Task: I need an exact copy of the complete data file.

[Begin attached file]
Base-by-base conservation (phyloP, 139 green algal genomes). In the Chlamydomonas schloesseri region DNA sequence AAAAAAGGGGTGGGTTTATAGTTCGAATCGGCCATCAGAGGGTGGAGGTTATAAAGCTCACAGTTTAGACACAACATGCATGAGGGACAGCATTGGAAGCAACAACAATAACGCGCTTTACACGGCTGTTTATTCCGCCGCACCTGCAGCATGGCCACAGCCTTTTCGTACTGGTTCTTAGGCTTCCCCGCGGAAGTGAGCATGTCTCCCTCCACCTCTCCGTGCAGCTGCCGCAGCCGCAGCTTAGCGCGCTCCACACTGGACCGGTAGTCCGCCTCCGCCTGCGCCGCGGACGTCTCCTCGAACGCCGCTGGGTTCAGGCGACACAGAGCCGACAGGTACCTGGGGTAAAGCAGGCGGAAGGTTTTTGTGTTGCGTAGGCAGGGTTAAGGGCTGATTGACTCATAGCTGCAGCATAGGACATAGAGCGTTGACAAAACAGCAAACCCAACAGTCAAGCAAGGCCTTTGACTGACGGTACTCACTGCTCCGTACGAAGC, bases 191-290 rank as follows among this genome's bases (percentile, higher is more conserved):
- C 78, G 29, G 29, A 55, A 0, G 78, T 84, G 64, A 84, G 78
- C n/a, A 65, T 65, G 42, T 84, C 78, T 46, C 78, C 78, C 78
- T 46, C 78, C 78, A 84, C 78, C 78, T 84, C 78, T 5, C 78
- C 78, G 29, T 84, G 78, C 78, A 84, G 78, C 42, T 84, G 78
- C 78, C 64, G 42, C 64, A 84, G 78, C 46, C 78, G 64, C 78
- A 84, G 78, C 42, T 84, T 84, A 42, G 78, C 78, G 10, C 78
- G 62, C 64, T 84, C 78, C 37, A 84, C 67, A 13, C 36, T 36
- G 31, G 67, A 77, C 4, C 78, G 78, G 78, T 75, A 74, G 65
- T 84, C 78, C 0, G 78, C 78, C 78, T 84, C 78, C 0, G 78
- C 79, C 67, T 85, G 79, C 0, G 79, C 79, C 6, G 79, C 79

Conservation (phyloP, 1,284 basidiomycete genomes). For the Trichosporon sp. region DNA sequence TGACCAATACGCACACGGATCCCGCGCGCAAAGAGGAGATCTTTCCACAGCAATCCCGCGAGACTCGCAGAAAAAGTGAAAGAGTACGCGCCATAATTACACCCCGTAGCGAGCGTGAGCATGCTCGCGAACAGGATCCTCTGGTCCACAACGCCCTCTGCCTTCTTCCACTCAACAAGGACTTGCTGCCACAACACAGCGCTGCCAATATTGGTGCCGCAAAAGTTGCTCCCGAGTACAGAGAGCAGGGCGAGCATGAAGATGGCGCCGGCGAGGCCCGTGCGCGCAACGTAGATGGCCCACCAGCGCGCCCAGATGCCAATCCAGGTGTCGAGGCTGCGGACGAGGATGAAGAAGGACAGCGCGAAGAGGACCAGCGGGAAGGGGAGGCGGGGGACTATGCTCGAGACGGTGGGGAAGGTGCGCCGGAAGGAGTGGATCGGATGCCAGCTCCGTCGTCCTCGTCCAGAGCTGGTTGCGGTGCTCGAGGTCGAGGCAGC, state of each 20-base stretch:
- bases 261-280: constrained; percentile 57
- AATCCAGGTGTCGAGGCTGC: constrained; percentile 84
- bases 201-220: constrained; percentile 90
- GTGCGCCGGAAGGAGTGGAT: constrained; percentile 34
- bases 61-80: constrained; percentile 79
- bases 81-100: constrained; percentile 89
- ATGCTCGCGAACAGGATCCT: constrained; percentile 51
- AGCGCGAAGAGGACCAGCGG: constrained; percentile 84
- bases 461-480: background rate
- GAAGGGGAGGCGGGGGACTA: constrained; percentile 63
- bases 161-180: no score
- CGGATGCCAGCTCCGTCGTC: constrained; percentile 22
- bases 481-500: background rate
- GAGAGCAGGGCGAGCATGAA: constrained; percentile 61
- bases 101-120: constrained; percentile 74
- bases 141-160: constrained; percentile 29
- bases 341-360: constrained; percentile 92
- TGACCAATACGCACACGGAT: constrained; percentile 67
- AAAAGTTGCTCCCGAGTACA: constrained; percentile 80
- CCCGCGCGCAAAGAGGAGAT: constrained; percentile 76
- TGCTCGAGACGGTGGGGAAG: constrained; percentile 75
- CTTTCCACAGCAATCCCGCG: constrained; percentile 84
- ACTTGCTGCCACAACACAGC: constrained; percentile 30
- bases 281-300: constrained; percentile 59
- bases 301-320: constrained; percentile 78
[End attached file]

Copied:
Base-by-base conservation (phyloP, 139 green algal genomes). In the Chlamydomonas schloesseri region DNA sequence AAAAAAGGGGTGGGTTTATAGTTCGAATCGGCCATCAGAGGGTGGAGGTTATAAAGCTCACAGTTTAGACACAACATGCATGAGGGACAGCATTGGAAGCAACAACAATAACGCGCTTTACACGGCTGTTTATTCCGCCGCACCTGCAGCATGGCCACAGCCTTTTCGTACTGGTTCTTAGGCTTCCCCGCGGAAGTGAGCATGTCTCCCTCCACCTCTCCGTGCAGCTGCCGCAGCCGCAGCTTAGCGCGCTCCACACTGGACCGGTAGTCCGCCTCCGCCTGCGCCGCGGACGTCTCCTCGAACGCCGCTGGGTTCAGGCGACACAGAGCCGACAGGTACCTGGGGTAAAGCAGGCGGAAGGTTTTTGTGTTGCGTAGGCAGGGTTAAGGGCTGATTGACTCATAGCTGCAGCATAGGACATAGAGCGTTGACAAAACAGCAAACCCAACAGTCAAGCAAGGCCTTTGACTGACGGTACTCACTGCTCCGTACGAAGC, bases 191-290 rank as follows among this genome's bases (percentile, higher is more conserved):
- C 78, G 29, G 29, A 55, A 0, G 78, T 84, G 64, A 84, G 78
- C n/a, A 65, T 65, G 42, T 84, C 78, T 46, C 78, C 78, C 78
- T 46, C 78, C 78, A 84, C 78, C 78, T 84, C 78, T 5, C 78
- C 78, G 29, T 84, G 78, C 78, A 84, G 78, C 42, T 84, G 78
- C 78, C 64, G 42, C 64, A 84, G 78, C 46, C 78, G 64, C 78
- A 84, G 78, C 42, T 84, T 84, A 42, G 78, C 78, G 10, C 78
- G 62, C 64, T 84, C 78, C 37, A 84, C 67, A 13, C 36, T 36
- G 31, G 67, A 77, C 4, C 78, G 78, G 78, T 75, A 74, G 65
- T 84, C 78, C 0, G 78, C 78, C 78, T 84, C 78, C 0, G 78
- C 79, C 67, T 85, G 79, C 0, G 79, C 79, C 6, G 79, C 79

Conservation (phyloP, 1,284 basidiomycete genomes). For the Trichosporon sp. region DNA sequence TGACCAATACGCACACGGATCCCGCGCGCAAAGAGGAGATCTTTCCACAGCAATCCCGCGAGACTCGCAGAAAAAGTGAAAGAGTACGCGCCATAATTACACCCCGTAGCGAGCGTGAGCATGCTCGCGAACAGGATCCTCTGGTCCACAACGCCCTCTGCCTTCTTCCACTCAACAAGGACTTGCTGCCACAACACAGCGCTGCCAATATTGGTGCCGCAAAAGTTGCTCCCGAGTACAGAGAGCAGGGCGAGCATGAAGATGGCGCCGGCGAGGCCCGTGCGCGCAACGTAGATGGCCCACCAGCGCGCCCAGATGCCAATCCAGGTGTCGAGGCTGCGGACGAGGATGAAGAAGGACAGCGCGAAGAGGACCAGCGGGAAGGGGAGGCGGGGGACTATGCTCGAGACGGTGGGGAAGGTGCGCCGGAAGGAGTGGATCGGATGCCAGCTCCGTCGTCCTCGTCCAGAGCTGGTTGCGGTGCTCGAGGTCGAGGCAGC, state of each 20-base stretch:
- bases 261-280: constrained; percentile 57
- AATCCAGGTGTCGAGGCTGC: constrained; percentile 84
- bases 201-220: constrained; percentile 90
- GTGCGCCGGAAGGAGTGGAT: constrained; percentile 34
- bases 61-80: constrained; percentile 79
- bases 81-100: constrained; percentile 89
- ATGCTCGCGAACAGGATCCT: constrained; percentile 51
- AGCGCGAAGAGGACCAGCGG: constrained; percentile 84
- bases 461-480: background rate
- GAAGGGGAGGCGGGGGACTA: constrained; percentile 63
- bases 161-180: no score
- CGGATGCCAGCTCCGTCGTC: constrained; percentile 22
- bases 481-500: background rate
- GAGAGCAGGGCGAGCATGAA: constrained; percentile 61
- bases 101-120: constrained; percentile 74
- bases 141-160: constrained; percentile 29
- bases 341-360: constrained; percentile 92
- TGACCAATACGCACACGGAT: constrained; percentile 67
- AAAAGTTGCTCCCGAGTACA: constrained; percentile 80
- CCCGCGCGCAAAGAGGAGAT: constrained; percentile 76
- TGCTCGAGACGGTGGGGAAG: constrained; percentile 75
- CTTTCCACAGCAATCCCGCG: constrained; percentile 84
- ACTTGCTGCCACAACACAGC: constrained; percentile 30
- bases 281-300: constrained; percentile 59
- bases 301-320: constrained; percentile 78